The choice of artists to include must have been fun. Some of these illustrators aren’t your standard go-to comic book creators for kids either. For example, Tony Millionaire has spent the better part of his professional life inspiring my nightmares with his alternative strip MAAKIES while I associate Gahan Wilson best with his New Yorker comics more than anything else. Other artists are part of the First Second family, like Gene Yang or Sara Varon. And then there are folks that editor Chris Duffy must have taken a chance on. Kate Beaton, creator of the hilarious and brilliant online strip Hark, a Vagrant shines here with her “Grand Old Duke of York”. Meanwhile Cul de Sac creator Richard Thompson gets to shine with his own “There Was an Old Woman Tossed Up in a Basket”. Finally, there are the picture book illustrators like Tao Nyeu or Marc Rosenthal who fit in so well you’d never imagine comics weren’t their first love. Personally, I hope that maybe a graphic novel is in their own futures someday.
The advantage of having such a deep well of artists to pull from is that you can usually find folks to fit your own tastes. Personally I felt that Cyril Pedrosa’s “This Little Piggy” and “The Lion and the Unicorn” by Aaron Renier were worthy of their own, albeit very short, books. And then there are the visual styles one prefers. I liked it the most when artists referenced some of the great illustrators of the past. Theo Ellsworth’s “As I Was Going to St. Ives”, for example, seems clearly influenced by Wanda Gag’s Millions of Cats, for example. And I can attest that it is a sheer delight to read a book of this sort in full color. From Cyril Pedrosa’s hot pink borders to Dave Roman’s penchant for purple, this book just wouldn’t be the same if the publisher hadn’t splurged on a couple shades and tones here and there.
Of course the danger of a book like this is that the reader gets greedy. A mere fifty artists? Couldn’t they get Harry Bliss, Jeff Smith, Art Spiegelman, Barry Deutsch, Hope Larson, yadda yadda yadda? Give people something awesome and they’ll always find a way to kvetch and demand more. Nursery Rhyme Comics deserves better than that, and will hopefully find its way onto many a child’s shelf. And it pairs rather splendidly with a similar collection of American Indian folktales illustrated by a range of graphic novelists called Trickster. If, however, you’d like to pair this book with its literary opposite (authors paired with a single piece of art rather than artists paired with a single short text) consider placing it alongside the fabulous Chronicles of Harris Burdick with art by Chris Van Allsburg. There are as many way to pair and display and talk up this book as there are artists inside of it. Likewise, there are as many ways to read and enjoy this book as there are children out there who would get a kick out of its pages. Whether they’re reading familiar rhymes or discovering new ones, Nursery Rhyme Comics gives kids everywhere a new way of encountering some essential cultural touchstones. Great good stuff.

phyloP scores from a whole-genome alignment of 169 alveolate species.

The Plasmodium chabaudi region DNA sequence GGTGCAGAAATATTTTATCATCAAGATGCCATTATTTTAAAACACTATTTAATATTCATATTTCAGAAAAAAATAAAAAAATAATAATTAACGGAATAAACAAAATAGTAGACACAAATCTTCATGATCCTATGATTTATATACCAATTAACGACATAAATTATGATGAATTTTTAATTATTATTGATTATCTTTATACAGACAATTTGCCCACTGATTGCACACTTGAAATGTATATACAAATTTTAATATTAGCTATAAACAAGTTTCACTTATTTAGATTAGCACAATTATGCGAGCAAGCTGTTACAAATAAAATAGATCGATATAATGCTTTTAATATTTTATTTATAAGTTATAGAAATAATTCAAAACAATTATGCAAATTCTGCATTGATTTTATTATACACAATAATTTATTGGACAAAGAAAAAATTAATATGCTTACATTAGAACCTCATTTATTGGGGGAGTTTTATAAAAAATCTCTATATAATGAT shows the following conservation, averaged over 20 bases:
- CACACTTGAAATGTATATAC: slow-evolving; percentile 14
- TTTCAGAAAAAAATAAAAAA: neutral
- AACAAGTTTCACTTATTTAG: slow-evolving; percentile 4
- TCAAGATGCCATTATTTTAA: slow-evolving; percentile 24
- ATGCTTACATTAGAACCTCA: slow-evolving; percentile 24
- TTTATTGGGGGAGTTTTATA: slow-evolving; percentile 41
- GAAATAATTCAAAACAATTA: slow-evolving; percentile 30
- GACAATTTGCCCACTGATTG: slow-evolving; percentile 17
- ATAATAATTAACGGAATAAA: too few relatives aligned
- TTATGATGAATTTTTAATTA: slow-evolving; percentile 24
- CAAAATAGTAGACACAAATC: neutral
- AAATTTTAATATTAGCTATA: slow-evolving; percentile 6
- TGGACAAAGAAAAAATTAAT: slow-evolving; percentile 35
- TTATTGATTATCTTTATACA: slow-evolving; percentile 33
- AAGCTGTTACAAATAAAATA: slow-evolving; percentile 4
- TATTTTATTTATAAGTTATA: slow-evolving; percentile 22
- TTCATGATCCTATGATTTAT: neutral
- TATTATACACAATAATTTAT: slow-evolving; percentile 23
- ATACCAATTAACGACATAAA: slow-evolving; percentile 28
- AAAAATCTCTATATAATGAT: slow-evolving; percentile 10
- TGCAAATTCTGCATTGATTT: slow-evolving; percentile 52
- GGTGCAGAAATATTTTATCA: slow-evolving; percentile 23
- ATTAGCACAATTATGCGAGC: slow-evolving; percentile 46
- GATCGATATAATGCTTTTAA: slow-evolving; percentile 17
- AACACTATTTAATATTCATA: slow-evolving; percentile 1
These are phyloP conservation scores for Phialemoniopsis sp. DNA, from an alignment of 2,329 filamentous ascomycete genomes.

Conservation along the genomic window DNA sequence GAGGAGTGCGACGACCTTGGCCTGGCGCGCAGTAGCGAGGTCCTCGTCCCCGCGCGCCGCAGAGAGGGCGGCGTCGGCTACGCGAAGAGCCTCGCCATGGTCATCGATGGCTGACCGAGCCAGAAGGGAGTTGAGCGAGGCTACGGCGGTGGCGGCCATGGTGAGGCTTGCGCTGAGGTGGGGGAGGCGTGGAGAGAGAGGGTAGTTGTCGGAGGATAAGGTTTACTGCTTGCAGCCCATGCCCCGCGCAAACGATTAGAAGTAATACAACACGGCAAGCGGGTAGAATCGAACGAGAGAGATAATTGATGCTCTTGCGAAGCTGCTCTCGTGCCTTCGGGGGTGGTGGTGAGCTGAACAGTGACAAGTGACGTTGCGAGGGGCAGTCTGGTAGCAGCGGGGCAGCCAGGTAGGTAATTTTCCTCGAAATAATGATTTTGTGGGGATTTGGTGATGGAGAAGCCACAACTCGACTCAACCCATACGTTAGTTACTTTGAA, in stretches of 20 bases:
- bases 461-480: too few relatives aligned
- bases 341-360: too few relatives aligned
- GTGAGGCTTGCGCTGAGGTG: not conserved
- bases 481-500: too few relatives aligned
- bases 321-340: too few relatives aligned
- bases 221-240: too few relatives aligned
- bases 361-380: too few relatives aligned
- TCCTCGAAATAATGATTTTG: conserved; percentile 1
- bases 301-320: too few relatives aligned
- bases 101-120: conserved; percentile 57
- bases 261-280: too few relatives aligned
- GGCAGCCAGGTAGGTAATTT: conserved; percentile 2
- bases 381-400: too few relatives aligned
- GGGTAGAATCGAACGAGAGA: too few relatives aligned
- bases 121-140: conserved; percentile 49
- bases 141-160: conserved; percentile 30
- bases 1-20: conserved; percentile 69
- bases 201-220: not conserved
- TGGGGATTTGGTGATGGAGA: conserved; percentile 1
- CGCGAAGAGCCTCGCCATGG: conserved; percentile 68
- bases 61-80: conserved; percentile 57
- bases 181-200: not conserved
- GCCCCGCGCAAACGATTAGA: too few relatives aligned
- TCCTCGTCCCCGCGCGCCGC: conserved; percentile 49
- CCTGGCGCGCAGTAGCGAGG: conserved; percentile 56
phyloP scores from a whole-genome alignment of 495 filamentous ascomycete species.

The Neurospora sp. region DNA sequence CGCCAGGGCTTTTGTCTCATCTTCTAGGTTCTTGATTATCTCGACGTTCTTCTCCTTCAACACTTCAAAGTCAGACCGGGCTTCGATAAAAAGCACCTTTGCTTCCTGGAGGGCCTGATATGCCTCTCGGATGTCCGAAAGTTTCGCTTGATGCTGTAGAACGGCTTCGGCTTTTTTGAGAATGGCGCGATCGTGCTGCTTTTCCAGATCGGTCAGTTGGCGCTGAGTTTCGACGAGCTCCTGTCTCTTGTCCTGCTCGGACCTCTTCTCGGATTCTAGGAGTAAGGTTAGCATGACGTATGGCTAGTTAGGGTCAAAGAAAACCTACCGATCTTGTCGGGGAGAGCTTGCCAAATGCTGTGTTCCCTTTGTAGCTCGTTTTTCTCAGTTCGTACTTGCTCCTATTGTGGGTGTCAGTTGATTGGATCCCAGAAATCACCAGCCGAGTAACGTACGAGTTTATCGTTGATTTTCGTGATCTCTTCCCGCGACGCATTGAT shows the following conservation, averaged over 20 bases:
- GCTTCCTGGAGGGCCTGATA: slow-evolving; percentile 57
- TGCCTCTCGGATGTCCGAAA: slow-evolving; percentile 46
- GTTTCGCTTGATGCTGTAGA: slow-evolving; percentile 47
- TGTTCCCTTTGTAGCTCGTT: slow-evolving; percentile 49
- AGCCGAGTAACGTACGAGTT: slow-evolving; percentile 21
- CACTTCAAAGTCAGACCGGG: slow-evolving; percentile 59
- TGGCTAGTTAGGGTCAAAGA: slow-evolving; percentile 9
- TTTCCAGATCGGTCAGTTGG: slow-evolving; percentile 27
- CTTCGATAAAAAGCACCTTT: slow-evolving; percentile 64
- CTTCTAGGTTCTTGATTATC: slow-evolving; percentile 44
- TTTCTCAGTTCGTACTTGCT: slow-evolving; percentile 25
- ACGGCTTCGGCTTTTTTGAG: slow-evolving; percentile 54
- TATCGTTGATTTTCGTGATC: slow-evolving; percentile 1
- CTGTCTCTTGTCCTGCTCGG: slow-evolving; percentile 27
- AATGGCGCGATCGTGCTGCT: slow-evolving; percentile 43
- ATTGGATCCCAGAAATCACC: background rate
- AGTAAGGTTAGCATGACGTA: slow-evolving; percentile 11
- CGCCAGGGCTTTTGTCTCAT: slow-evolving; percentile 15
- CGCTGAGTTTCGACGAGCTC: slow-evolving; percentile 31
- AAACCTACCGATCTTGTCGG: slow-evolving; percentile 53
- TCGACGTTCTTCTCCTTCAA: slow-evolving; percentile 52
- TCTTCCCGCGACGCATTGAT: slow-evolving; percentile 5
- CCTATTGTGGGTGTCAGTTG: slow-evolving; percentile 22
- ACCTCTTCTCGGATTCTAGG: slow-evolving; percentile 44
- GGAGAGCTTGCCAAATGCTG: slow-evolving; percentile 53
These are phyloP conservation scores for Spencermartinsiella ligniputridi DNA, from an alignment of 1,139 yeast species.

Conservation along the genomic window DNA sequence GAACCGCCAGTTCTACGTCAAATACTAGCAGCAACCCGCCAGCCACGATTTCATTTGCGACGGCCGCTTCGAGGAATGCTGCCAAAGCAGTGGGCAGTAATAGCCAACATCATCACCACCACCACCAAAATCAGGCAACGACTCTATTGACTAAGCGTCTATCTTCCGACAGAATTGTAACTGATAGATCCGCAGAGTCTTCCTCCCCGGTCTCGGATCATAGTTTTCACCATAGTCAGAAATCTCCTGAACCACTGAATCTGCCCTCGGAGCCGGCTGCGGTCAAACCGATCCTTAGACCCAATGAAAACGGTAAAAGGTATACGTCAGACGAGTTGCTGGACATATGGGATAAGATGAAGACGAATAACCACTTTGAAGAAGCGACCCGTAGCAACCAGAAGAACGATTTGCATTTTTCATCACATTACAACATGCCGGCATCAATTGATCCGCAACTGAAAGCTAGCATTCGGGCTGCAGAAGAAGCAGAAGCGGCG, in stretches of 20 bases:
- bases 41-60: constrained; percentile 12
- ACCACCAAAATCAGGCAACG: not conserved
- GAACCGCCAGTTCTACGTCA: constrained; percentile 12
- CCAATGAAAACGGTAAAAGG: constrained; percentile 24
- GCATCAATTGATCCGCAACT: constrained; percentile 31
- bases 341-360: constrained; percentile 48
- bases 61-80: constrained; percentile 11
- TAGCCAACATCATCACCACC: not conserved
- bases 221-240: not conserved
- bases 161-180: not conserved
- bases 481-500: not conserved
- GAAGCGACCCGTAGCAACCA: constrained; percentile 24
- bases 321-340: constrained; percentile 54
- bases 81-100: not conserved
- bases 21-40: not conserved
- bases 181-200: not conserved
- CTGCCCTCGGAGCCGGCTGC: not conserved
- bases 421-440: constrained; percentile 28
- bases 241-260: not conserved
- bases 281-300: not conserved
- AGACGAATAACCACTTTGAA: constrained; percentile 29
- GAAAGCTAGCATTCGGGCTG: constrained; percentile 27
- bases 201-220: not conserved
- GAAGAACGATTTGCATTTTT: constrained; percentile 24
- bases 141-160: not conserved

On shelves October 11, 2011.
Source: Final copy sent from publisher for review.
Other Blog Reviews:
- 100 Scope Notes
- Warren Peace Sings the Blues
- Graphic Eye
- Charlotte’s Library
- Karissa’s Reading Review
- Kevin’s Meandering Mind
- Interested in looking at some of these comics yourself? Then check out these sneak previews of The Owl and the Pussycat, Rub-a-Dub-Dub, Sing a Song of Sixpence, The Grand Old Duke of York, Jack and Jill, There Was an Old Woman Who Lived in a Shoe, and Solomon Grundy.
- Download a discussion guide here.